Making Progress Together on Police Reform by the Toronto Police Services Board and the Toronto Police Service: a One-Year Update
Today, one year after the Toronto Police Service Board unanimously approved 81 recommendations charting a course for wide-ranging changes to be made across the organization, the Toronto Police Service and the Board continue to make progress in implementing comprehensive police reform, in collaboration with the City of Toronto and other community stakeholders.
The issues we are in the process of addressing remain as relevant as ever for the residents of Toronto, including critical dialogue around anti-Black racism, systemic discrimination, policing, accountability, transparency and reform. The changes we are making reflect those important conversations, and the community priorities highlighted from the considerable feedback we have received, and continue to receive, from thousands of Torontonians.
The Board’s 81 recommendations put into place a roadmap for comprehensive policing reform, and include a work plan with short, medium and long-term implementation timelines. By the end of 2021, the Board and the Service are planning to have implemented or addressed more than 80 percent of the 81 recommendations, making notable progress in areas that are meaningfully changing the ways in which we provide policing services to the public, and improving the support we provide to our Members.
"I am proud of the landmark policing reforms approved by the Board last August, which set the Board and the Service on an ambitious reform agenda," said Mayor John Tory, who also serves as a Member of the Police Services Board. "We have made progress implementing the reforms, and I know the Board and the Service are committed to continuing this important work. The rebuilding of trust is very much a work in progress, which goes beyond any specific recommendations, and my commitment to that objective remains very firm."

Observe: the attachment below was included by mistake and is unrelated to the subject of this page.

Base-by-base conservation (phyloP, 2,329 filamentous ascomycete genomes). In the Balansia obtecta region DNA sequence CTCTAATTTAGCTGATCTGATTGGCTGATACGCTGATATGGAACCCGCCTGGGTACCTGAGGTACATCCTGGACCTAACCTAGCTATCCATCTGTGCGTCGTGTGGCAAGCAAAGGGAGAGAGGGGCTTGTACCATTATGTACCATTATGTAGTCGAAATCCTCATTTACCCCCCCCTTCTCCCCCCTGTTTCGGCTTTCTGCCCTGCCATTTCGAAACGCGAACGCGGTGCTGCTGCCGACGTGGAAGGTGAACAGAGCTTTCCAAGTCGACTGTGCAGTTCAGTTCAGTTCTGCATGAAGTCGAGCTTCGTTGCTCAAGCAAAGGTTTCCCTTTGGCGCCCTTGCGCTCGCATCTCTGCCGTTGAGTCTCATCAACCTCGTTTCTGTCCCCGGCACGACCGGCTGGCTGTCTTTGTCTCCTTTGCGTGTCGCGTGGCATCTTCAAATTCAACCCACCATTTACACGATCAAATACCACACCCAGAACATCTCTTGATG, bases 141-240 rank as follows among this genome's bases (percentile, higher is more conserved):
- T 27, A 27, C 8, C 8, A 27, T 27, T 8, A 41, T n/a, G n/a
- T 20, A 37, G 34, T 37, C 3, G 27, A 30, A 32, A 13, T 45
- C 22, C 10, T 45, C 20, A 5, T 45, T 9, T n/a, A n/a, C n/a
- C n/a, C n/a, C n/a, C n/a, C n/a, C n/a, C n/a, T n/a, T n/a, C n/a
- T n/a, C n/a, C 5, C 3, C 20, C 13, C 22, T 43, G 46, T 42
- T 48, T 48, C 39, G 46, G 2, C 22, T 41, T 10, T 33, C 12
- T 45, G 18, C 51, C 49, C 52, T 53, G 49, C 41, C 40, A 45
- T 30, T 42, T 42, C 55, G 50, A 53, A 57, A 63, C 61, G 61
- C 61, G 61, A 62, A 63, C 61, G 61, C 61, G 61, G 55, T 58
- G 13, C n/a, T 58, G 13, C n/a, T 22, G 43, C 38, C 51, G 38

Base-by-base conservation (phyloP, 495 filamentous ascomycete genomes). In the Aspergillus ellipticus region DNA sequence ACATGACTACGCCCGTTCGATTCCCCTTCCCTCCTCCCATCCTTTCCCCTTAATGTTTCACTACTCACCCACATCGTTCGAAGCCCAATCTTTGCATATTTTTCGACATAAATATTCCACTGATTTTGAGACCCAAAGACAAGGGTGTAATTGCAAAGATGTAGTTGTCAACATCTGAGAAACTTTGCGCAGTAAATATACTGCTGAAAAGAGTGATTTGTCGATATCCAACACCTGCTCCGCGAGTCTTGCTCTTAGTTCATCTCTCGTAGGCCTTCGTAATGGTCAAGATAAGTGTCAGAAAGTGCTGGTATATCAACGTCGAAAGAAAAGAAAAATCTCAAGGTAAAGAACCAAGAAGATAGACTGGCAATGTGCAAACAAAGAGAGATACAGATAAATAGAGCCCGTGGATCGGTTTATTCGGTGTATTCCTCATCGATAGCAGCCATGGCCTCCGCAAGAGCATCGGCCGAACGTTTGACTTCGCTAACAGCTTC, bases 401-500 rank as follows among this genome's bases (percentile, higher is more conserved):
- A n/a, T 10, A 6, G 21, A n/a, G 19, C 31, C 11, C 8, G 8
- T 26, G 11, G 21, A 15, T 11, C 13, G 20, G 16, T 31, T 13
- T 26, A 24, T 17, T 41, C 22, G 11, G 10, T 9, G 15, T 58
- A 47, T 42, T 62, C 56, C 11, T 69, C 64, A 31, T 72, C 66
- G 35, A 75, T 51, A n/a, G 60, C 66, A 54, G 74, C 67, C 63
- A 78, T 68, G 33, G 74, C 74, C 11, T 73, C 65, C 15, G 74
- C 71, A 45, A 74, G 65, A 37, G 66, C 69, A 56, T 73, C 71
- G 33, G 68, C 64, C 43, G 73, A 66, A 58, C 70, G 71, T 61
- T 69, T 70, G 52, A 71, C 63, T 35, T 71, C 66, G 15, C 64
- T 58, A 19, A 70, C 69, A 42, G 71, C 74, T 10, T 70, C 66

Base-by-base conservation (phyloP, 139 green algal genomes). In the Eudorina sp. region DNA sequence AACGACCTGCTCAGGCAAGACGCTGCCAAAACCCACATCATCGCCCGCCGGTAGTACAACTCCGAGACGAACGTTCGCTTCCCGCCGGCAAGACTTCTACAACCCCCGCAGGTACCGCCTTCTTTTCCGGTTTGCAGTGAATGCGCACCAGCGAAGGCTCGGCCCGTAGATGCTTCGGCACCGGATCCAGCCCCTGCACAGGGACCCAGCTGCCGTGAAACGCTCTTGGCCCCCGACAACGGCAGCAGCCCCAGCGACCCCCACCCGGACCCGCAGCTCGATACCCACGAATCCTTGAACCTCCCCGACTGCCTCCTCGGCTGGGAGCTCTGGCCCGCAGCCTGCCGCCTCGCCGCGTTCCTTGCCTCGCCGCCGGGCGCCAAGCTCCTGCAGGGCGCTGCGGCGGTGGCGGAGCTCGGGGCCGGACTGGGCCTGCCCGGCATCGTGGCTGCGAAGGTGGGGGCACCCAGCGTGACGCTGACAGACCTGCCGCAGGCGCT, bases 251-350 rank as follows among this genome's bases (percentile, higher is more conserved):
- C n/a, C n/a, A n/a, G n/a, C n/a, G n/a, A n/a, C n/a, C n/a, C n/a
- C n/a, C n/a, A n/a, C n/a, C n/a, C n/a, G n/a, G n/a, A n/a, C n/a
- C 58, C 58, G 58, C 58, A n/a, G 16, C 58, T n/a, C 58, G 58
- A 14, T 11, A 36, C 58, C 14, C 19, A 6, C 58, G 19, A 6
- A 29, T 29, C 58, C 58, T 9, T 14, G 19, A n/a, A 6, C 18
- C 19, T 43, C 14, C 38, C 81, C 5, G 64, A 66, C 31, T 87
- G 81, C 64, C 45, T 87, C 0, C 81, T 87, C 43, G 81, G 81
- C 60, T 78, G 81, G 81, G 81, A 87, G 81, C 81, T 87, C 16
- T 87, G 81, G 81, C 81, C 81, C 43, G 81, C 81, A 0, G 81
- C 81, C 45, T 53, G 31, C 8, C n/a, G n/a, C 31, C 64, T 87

Board Chair Jim Hart stated that “the implementation of the 81 recommendations is one of the most important pieces of work for our Board, infusing all that we do, and the collaborative, community-focused approach we take. The Board views this work as a beginning; one that proposes immediate action and a commitment to change through ongoing consultation and a reimagining of our current approach to community safety. This process of reform is a journey, and the Board continues to work with the Service, the City and community partners to drive important and evolving change.”
“The Service is committed to being responsive to the needs of our city’s many diverse communities and prioritizing the implementation of all 81 recommendations,” said Chief of Police James Ramer. “Our work continues and I am pleased with the progress we are making, which has been possible because of the dedication and professionalism of our Service members.”
A One-Year Update Video showcases the recommendations that have been implemented to date, while the Police Reform Implementation Dashboard on the TPS website provides more detailed information on our progress.
Among others, notable accomplishments include:
- Expanding the coverage of the Mobile Crisis Intervention Teams, made up of specially trained crisis nurses and police officers, to 14 hours a day. Each division now has a Crisis Support Officer available to respond 24 hours a day, 7 days a week.